Islam, State and Society in Indonesia Local Politics in Madura
Islamic powers in secular countries have presented a challenge for states around the world, including Indonesia, home to the largest Muslim population as well as the third largest democracy in the world.
This book explores the history of the relationships between Islam, state, and society in Indonesia with a focus on local politics in Madura. It identifies and explains factors that have shaped and characterized the development of contemporary Islam and politics in Madura and recognizes and elucidates forms and aspects of the relationships between Islam and politics; between state and society; between conflicts and accommodations; between piety, tradition and violence in that area, and the forms and characters of democratization and decentralization processes in local politics. This book shows how the area’s experience in dealing with Islam and politics may illuminate the socio-political trajectory of other developing Muslim countries at present living through comparable democratic transformations. Madura was chosen because it has one of the most complex relationships between Islam and politics during the last years of the New Order and the first years of the post-New Order in Indonesia, and because it is a strong Muslim area with a history of a very strong religious as well as cultural tradition than is commonly understood and is largely ignored in literature on Islam and politics.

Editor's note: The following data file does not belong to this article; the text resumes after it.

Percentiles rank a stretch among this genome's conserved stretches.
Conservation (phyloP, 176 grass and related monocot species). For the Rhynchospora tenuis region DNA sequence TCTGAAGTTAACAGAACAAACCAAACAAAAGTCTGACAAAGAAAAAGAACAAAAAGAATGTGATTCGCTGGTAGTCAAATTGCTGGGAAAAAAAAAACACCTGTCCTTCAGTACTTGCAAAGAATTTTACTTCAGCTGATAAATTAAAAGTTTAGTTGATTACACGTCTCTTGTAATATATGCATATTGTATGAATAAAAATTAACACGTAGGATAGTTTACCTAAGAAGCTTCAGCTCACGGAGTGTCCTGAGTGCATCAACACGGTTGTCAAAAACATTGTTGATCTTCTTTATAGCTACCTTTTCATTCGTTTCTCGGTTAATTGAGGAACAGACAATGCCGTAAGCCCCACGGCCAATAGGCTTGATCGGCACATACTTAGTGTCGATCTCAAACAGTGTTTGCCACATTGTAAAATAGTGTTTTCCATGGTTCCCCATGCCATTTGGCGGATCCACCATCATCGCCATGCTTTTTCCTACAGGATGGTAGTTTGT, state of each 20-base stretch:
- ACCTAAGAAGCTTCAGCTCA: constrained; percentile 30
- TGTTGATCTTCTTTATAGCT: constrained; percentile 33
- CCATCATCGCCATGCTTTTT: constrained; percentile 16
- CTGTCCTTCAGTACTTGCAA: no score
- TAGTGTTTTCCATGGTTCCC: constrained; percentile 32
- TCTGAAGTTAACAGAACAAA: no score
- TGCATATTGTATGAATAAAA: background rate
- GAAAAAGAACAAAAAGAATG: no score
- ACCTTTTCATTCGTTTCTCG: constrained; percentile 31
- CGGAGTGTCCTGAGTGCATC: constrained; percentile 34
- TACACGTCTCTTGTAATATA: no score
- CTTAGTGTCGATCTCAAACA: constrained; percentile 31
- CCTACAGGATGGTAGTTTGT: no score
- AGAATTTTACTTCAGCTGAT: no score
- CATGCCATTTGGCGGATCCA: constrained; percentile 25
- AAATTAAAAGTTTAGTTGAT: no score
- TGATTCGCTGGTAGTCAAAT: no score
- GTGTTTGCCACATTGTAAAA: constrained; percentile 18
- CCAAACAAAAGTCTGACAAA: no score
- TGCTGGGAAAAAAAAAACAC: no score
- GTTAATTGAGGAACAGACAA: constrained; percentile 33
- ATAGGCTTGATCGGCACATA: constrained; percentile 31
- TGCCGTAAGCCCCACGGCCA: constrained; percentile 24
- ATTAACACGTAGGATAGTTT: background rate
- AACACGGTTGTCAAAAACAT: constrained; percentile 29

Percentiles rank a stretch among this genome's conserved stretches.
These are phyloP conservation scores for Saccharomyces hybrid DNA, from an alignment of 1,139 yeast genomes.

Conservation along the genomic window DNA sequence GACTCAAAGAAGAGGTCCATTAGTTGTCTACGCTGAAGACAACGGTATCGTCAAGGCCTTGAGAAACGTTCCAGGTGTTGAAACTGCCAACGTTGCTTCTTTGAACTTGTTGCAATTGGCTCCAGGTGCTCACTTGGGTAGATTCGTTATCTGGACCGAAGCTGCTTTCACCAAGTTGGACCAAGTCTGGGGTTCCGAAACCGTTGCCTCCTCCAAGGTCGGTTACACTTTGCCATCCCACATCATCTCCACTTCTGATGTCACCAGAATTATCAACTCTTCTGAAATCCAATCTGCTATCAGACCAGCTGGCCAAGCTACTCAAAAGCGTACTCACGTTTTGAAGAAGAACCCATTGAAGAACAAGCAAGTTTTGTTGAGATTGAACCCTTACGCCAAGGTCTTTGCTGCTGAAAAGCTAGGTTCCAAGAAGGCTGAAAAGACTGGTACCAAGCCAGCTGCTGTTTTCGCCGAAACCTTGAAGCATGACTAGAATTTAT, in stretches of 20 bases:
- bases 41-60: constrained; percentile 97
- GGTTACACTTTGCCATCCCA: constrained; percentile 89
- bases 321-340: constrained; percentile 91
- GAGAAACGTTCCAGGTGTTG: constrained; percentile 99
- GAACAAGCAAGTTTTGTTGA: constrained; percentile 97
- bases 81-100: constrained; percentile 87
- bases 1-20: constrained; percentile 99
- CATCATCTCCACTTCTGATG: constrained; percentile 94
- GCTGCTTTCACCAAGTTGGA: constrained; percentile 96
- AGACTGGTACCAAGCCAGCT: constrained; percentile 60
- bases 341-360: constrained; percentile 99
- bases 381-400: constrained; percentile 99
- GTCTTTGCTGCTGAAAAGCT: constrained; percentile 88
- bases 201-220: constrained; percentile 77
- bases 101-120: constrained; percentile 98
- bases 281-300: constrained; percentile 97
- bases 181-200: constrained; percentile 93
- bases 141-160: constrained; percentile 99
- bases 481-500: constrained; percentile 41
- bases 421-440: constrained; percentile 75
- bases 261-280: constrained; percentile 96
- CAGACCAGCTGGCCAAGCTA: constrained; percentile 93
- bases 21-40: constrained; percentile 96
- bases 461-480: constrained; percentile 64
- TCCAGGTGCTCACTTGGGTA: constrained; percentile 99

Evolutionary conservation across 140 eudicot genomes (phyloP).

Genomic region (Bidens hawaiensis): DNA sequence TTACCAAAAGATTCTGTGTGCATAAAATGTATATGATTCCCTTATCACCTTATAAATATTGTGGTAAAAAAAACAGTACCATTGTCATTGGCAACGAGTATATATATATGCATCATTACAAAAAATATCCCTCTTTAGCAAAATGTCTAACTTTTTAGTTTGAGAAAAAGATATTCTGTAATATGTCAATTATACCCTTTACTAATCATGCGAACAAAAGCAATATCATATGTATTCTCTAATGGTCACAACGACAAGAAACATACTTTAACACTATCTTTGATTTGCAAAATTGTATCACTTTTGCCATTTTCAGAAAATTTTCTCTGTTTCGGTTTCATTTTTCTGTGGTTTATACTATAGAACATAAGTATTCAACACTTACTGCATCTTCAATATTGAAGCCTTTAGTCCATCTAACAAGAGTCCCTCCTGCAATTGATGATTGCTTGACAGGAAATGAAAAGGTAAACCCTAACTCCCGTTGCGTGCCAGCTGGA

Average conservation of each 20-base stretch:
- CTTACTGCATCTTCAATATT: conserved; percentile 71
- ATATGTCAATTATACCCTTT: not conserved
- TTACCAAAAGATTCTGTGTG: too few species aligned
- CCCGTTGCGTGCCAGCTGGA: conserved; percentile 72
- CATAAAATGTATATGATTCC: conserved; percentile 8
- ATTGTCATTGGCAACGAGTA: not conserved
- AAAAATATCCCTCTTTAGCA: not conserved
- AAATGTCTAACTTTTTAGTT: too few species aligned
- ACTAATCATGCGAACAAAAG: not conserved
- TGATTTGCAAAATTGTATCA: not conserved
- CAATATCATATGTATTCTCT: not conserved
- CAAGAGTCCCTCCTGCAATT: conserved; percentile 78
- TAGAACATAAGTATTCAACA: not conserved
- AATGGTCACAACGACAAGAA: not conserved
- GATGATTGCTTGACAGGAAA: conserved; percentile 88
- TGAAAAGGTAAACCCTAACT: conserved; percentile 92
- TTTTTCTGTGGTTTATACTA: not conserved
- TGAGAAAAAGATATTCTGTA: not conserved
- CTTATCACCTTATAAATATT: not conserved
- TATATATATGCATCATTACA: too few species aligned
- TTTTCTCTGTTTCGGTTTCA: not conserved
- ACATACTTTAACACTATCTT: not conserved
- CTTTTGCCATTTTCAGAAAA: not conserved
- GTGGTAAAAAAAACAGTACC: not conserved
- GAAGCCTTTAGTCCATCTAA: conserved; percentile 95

Based on extensive sets of anthropological fieldwork and historical research, this book makes an important contribution to the analysis of Islam and politics in Indonesia and future socio-political trajectory of other developing Muslim countries experiencing comparable democratic transformations. It will be of interest to academics in the field of Religion and Politics and Southeast Asian Studies, in particular Southeast Asian politics, anthropology and history.
1. Introduction Islam, state, and society 2. Islam and santri culture in Madura 3. Muslim politics Religious leaders in Medina’s veranda 4. Local strongmen, traditions, and overlooked aspects of the Madurese 5. Development, Islam, and resistance 6. Electoral politics Between alliance and competition 7. Village Politics Everyday struggle for influence 8. Conclusion